I was a tiny bit worried last week. I got an email from the chap who organizes my Thursday night figure drawing sessions. He was emailing the group to see if anyone wanted to take over wrangling models as he couldn’t afford the time and the previous person needed to step down. Oh no! How would I get my practice in now? I’m in the same boat as most of the folks who come to these drawing sessions, I have a job, and a commute, and precious little free time. So I was of no use to help.
I went online and found some inexpensive stock photo resources for artists. A lot of the available poses are…dumb. Theatrical or overwrought. But I did find a few good portrait references. Now I can keep up my practice.
A couple of days later another email arrived and model wrangling had been solved. Figure drawing Thursdays are back on, starting in February. Lucky me.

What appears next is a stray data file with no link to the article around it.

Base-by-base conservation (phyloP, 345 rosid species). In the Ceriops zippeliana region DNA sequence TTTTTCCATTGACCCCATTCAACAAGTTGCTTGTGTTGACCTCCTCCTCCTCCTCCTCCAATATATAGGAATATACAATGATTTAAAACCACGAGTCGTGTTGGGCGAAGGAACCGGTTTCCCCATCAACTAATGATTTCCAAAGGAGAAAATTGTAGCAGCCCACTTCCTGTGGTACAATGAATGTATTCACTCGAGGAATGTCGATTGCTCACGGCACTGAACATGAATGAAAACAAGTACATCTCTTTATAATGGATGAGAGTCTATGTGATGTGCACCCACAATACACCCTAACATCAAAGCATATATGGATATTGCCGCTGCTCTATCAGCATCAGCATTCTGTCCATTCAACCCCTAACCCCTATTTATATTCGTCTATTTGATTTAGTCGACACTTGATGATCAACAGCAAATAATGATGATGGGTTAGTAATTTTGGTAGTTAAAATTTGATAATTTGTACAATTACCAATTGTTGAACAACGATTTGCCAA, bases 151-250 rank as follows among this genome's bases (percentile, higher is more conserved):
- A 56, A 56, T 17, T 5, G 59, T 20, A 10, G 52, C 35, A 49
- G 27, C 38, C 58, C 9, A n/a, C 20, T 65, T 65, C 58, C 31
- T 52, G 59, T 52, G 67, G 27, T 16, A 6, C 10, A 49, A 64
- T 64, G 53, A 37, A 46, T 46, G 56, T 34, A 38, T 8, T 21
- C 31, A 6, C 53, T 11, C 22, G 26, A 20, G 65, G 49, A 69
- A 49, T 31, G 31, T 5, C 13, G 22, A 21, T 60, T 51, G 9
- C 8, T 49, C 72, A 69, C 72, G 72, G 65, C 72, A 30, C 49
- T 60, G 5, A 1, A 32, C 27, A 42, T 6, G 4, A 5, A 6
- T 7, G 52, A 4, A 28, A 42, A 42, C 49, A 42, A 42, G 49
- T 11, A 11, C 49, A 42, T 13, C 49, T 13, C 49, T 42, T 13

I think portraits are some of the best practice you can get for drawing and painting. It’s immediately apparent when any thing is wrong or even just a little off. It’s difficult to capture a likeness, it’s difficult to capture light on skin. Faces have complex topology and heads are just shaped funny. When the results are good, though, they can be magical. You begin to empathize with the person in the picture, to connect with them as if they are real.
Here, this woman looks down and to her left. The pose and lighting suggest getting up early, before the sun, sitting in the light from a single lamp on a night stand.
I learned, or re-learned, or remembered, recently that value - the light to dark - is more critical than color for creating an image that feels solid and real. After creating a thorough enough sketch to map out the geometry of the model, I focused entirely on value, painting entirely in greyscale. Then I came back and painted in color on top. This is a very old fashioned method but it applies just as well to digital painting.